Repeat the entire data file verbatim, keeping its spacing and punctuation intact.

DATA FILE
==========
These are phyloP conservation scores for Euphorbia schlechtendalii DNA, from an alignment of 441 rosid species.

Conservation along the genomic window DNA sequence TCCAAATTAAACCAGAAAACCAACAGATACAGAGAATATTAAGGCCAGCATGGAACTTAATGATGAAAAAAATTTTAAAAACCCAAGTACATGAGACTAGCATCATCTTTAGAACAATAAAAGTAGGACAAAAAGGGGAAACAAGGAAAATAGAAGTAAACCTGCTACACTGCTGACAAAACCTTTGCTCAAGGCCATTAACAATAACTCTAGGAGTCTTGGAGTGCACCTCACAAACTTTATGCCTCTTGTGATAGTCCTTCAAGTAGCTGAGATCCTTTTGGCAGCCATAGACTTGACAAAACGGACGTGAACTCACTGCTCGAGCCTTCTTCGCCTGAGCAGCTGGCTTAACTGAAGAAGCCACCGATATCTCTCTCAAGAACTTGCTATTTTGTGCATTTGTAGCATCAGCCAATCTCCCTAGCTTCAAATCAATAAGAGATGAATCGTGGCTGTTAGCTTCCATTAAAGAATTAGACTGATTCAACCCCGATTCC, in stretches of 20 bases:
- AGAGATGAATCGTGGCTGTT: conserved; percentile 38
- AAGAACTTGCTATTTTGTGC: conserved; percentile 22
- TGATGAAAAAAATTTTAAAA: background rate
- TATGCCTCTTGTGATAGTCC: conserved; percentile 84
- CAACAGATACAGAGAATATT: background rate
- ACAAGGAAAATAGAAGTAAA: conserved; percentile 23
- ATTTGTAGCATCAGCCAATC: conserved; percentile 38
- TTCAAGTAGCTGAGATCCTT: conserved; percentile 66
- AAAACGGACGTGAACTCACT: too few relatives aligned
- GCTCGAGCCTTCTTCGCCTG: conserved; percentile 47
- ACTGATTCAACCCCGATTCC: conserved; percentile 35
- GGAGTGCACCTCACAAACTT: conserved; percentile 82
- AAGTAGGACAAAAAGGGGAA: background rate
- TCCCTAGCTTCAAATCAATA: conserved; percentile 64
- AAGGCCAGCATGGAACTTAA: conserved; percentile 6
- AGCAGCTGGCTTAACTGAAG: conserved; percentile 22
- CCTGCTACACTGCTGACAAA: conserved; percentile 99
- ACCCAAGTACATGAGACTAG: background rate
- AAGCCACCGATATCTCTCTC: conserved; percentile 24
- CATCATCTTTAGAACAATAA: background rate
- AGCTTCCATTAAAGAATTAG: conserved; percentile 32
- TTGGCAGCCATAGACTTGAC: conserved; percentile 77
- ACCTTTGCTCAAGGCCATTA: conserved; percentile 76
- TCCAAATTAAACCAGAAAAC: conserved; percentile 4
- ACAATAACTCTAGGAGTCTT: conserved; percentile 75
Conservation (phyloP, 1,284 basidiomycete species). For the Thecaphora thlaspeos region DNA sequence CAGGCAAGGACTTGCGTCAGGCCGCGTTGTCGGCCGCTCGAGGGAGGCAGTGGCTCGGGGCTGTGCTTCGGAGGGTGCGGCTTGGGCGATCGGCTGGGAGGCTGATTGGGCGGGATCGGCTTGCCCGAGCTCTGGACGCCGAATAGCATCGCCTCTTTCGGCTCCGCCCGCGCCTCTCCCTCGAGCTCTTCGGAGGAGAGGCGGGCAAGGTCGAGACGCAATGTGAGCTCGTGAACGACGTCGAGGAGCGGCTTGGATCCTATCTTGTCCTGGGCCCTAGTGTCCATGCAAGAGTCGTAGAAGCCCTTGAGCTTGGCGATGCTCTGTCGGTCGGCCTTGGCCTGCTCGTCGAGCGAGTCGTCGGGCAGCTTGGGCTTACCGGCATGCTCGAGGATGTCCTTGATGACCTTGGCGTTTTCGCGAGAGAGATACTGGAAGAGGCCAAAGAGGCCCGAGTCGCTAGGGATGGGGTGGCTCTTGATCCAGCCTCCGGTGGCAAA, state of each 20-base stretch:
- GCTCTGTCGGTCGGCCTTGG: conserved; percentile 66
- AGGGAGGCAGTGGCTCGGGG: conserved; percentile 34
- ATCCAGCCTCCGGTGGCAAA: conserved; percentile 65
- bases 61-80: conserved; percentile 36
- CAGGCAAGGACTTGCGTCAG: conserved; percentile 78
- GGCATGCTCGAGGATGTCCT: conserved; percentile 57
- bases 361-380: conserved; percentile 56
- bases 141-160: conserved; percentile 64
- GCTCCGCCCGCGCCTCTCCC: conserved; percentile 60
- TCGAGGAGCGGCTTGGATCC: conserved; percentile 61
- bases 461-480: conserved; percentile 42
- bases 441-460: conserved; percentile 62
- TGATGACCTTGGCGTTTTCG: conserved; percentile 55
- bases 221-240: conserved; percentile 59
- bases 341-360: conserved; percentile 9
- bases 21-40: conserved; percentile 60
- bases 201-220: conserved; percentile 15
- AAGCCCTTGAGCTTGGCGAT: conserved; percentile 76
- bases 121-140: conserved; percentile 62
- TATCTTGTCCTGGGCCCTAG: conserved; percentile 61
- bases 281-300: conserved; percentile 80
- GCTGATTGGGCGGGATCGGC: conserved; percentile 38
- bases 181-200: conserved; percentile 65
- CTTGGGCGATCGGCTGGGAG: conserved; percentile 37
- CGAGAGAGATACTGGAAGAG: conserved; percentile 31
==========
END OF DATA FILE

These are phyloP conservation scores for Euphorbia schlechtendalii DNA, from an alignment of 441 rosid species.

Conservation along the genomic window DNA sequence TCCAAATTAAACCAGAAAACCAACAGATACAGAGAATATTAAGGCCAGCATGGAACTTAATGATGAAAAAAATTTTAAAAACCCAAGTACATGAGACTAGCATCATCTTTAGAACAATAAAAGTAGGACAAAAAGGGGAAACAAGGAAAATAGAAGTAAACCTGCTACACTGCTGACAAAACCTTTGCTCAAGGCCATTAACAATAACTCTAGGAGTCTTGGAGTGCACCTCACAAACTTTATGCCTCTTGTGATAGTCCTTCAAGTAGCTGAGATCCTTTTGGCAGCCATAGACTTGACAAAACGGACGTGAACTCACTGCTCGAGCCTTCTTCGCCTGAGCAGCTGGCTTAACTGAAGAAGCCACCGATATCTCTCTCAAGAACTTGCTATTTTGTGCATTTGTAGCATCAGCCAATCTCCCTAGCTTCAAATCAATAAGAGATGAATCGTGGCTGTTAGCTTCCATTAAAGAATTAGACTGATTCAACCCCGATTCC, in stretches of 20 bases:
- AGAGATGAATCGTGGCTGTT: conserved; percentile 38
- AAGAACTTGCTATTTTGTGC: conserved; percentile 22
- TGATGAAAAAAATTTTAAAA: background rate
- TATGCCTCTTGTGATAGTCC: conserved; percentile 84
- CAACAGATACAGAGAATATT: background rate
- ACAAGGAAAATAGAAGTAAA: conserved; percentile 23
- ATTTGTAGCATCAGCCAATC: conserved; percentile 38
- TTCAAGTAGCTGAGATCCTT: conserved; percentile 66
- AAAACGGACGTGAACTCACT: too few relatives aligned
- GCTCGAGCCTTCTTCGCCTG: conserved; percentile 47
- ACTGATTCAACCCCGATTCC: conserved; percentile 35
- GGAGTGCACCTCACAAACTT: conserved; percentile 82
- AAGTAGGACAAAAAGGGGAA: background rate
- TCCCTAGCTTCAAATCAATA: conserved; percentile 64
- AAGGCCAGCATGGAACTTAA: conserved; percentile 6
- AGCAGCTGGCTTAACTGAAG: conserved; percentile 22
- CCTGCTACACTGCTGACAAA: conserved; percentile 99
- ACCCAAGTACATGAGACTAG: background rate
- AAGCCACCGATATCTCTCTC: conserved; percentile 24
- CATCATCTTTAGAACAATAA: background rate
- AGCTTCCATTAAAGAATTAG: conserved; percentile 32
- TTGGCAGCCATAGACTTGAC: conserved; percentile 77
- ACCTTTGCTCAAGGCCATTA: conserved; percentile 76
- TCCAAATTAAACCAGAAAAC: conserved; percentile 4
- ACAATAACTCTAGGAGTCTT: conserved; percentile 75
Conservation (phyloP, 1,284 basidiomycete species). For the Thecaphora thlaspeos region DNA sequence CAGGCAAGGACTTGCGTCAGGCCGCGTTGTCGGCCGCTCGAGGGAGGCAGTGGCTCGGGGCTGTGCTTCGGAGGGTGCGGCTTGGGCGATCGGCTGGGAGGCTGATTGGGCGGGATCGGCTTGCCCGAGCTCTGGACGCCGAATAGCATCGCCTCTTTCGGCTCCGCCCGCGCCTCTCCCTCGAGCTCTTCGGAGGAGAGGCGGGCAAGGTCGAGACGCAATGTGAGCTCGTGAACGACGTCGAGGAGCGGCTTGGATCCTATCTTGTCCTGGGCCCTAGTGTCCATGCAAGAGTCGTAGAAGCCCTTGAGCTTGGCGATGCTCTGTCGGTCGGCCTTGGCCTGCTCGTCGAGCGAGTCGTCGGGCAGCTTGGGCTTACCGGCATGCTCGAGGATGTCCTTGATGACCTTGGCGTTTTCGCGAGAGAGATACTGGAAGAGGCCAAAGAGGCCCGAGTCGCTAGGGATGGGGTGGCTCTTGATCCAGCCTCCGGTGGCAAA, state of each 20-base stretch:
- GCTCTGTCGGTCGGCCTTGG: conserved; percentile 66
- AGGGAGGCAGTGGCTCGGGG: conserved; percentile 34
- ATCCAGCCTCCGGTGGCAAA: conserved; percentile 65
- bases 61-80: conserved; percentile 36
- CAGGCAAGGACTTGCGTCAG: conserved; percentile 78
- GGCATGCTCGAGGATGTCCT: conserved; percentile 57
- bases 361-380: conserved; percentile 56
- bases 141-160: conserved; percentile 64
- GCTCCGCCCGCGCCTCTCCC: conserved; percentile 60
- TCGAGGAGCGGCTTGGATCC: conserved; percentile 61
- bases 461-480: conserved; percentile 42
- bases 441-460: conserved; percentile 62
- TGATGACCTTGGCGTTTTCG: conserved; percentile 55
- bases 221-240: conserved; percentile 59
- bases 341-360: conserved; percentile 9
- bases 21-40: conserved; percentile 60
- bases 201-220: conserved; percentile 15
- AAGCCCTTGAGCTTGGCGAT: conserved; percentile 76
- bases 121-140: conserved; percentile 62
- TATCTTGTCCTGGGCCCTAG: conserved; percentile 61
- bases 281-300: conserved; percentile 80
- GCTGATTGGGCGGGATCGGC: conserved; percentile 38
- bases 181-200: conserved; percentile 65
- CTTGGGCGATCGGCTGGGAG: conserved; percentile 37
- CGAGAGAGATACTGGAAGAG: conserved; percentile 31